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Engaging U.S. Commercial Fishing Community to Develop Recommendations for Fishery-Sensitive mCDR Governance, Collaborative Research and Monitoring, and Outreach to Fishing Communities

Fishery-responsive management is an important component of implementing any marine carbon dioxide removal. Pictured are fishermen at sea with fish in a hold. Credit: iStock

Why we care
Marine carbon dioxide removal strategies will interact with fishery ecosystems, resources, and activities. It is important to engage with commercial fisheries early to develop an accurate understanding of governance concerns to build trust and fishery-sensitive governance. 

What we will do
The project will leverage existing networks of fishermen from the Northeast, Alaska, and the West Coast to create marine carbon dioxide removal literacy within the community. The project will form a fisherman’s marine carbon dioxide learning learning committee and will produce informational sheets, webinars and articles. Next, the partners will work with this committee, experts within NOAA, and coastal acidification networks to develop three documents to offer guidance on: 1) best practices for siting including recommendations of criteria for project evaluation and permitting, 2) methods to engage commercial fisherman as co-producers of necessary data from observing system and ecosystem impact studies, and 3) ways to engage with the fishman community in culturally appropriate ways. 

Benefits of our work
The project aims to engage and build trust with commercial fishermen. This work provides guidance on engagement, co-production of information, and fishery-responsive criteria for marine carbon dioxide removal development. The three guidance documents will allow for enhanced collaboration and understanding between the different ocean users, particularly the fishery communities.

Award amount: $99,591
Funding source(s): Office of Naval Research, ClimateWorks Foundation
Project duration: 2 years

Fiona Hogan, Responsible Offshore Development Alliance
Roger Griffis, NOAA Office of Science and Technology (OST)
Sarah Schumann, Shining Sea Fisheries Consulting, LLC

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The NOAA Ocean Acidification Program (OAP) works to prepare society to adapt to the consequences of ocean acidification and conserve marine ecosystems as acidification occurs. Learn more about the human connections and adaptation strategies from these efforts.

Adaptation approaches fostered by the OAP include:


Using models and research to understand the sensitivity of organisms and ecosystems to ocean acidification to make predictions about the future, allowing communities and industries to prepare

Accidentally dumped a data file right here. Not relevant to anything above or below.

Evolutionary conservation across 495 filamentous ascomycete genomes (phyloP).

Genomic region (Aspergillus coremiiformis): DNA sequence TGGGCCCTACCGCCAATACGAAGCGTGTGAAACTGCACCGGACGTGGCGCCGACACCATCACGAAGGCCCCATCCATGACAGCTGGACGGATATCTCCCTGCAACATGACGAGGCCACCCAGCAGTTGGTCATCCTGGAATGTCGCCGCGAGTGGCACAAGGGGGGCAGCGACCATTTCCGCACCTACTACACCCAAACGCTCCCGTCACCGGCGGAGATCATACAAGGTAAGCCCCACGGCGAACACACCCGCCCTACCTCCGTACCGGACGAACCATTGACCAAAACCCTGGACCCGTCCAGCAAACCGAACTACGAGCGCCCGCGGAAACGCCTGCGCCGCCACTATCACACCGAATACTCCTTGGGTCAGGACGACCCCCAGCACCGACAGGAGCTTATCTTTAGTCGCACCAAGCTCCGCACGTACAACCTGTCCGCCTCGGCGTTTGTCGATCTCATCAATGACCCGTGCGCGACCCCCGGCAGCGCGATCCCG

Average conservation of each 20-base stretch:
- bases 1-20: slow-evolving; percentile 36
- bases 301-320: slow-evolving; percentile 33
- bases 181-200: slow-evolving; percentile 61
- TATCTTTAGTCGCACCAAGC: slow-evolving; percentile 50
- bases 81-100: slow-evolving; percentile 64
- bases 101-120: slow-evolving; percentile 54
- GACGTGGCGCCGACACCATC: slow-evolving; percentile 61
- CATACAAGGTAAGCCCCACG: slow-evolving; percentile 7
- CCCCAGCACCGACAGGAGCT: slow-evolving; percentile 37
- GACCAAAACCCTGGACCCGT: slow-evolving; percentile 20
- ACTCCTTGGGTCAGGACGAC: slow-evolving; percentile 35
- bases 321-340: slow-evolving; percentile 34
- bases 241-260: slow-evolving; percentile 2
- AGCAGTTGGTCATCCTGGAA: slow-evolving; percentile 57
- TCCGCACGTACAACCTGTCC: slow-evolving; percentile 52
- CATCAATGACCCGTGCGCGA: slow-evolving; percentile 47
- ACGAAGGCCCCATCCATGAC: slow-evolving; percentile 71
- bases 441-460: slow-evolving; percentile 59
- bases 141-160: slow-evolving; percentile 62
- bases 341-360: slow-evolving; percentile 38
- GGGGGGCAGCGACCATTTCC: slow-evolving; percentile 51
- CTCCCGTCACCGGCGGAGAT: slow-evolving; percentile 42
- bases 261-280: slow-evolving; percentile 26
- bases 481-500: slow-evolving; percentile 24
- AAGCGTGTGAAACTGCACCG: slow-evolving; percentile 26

Using these models and predictions as tools to facilitate management strategies that will protect marine resources and communities from future changes


Developing innovative tools to help monitor ocean acidification and mitigate changing ocean chemistry locally


On the Road

Drive fuel-efficient vehicles or choose public transportation. Choose your bike or walk! Don't sit idle for more than 30 seconds. Keep your tires properly inflated.

With your Food Choices

Eat local- this helps cut down on production and transport! Reduce your meat and dairy. Compost to avoid food waste ending up in the landfill

With your Food Choices

Make energy-efficient choices for your appliances and lighting. Heat and cool efficiently! Change your air filters and program your thermostat, seal and insulate your home, and support clean energy sources

By Reducing Coastal Acidification

Reduce your use of fertilizers, Improve sewage treatment and run off, and Protect and restore coastal habitats

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You've taken the first step to learn more about ocean acidification - why not spread this knowledge to your community?

Every community has their unique culture, economy and ecology and what’s at stake from ocean acidification may be different depending on where you live.  As a community member, you can take a larger role in educating the public about ocean acidification. Creating awareness is the first step to taking action.  As communities gain traction, neighboring regions that share marine resources can build larger coalitions to address ocean acidification.  Here are some ideas to get started:

  1. Work with informal educators, such as aquarium outreach programs and local non-profits, to teach the public about ocean acidification. Visit our Education & Outreach page to find the newest tools!
  2. Participate in habitat restoration efforts to restore habitats that help mitigate the effects of coastal acidification
  3. Facilitate conversations with local businesses that might be affected by ocean acidification, building a plan for the future.
  4. Partner with local community efforts to mitigate the driver behind ocean acidification  – excess CO2 – such as community supported agriculture, bike & car shares and other public transportation options.
  5. Contact your regional Coastal Acidification Network (CAN) to learn how OA is affecting your region and more ideas about how you can get involved in your community
       More for Taking Community Action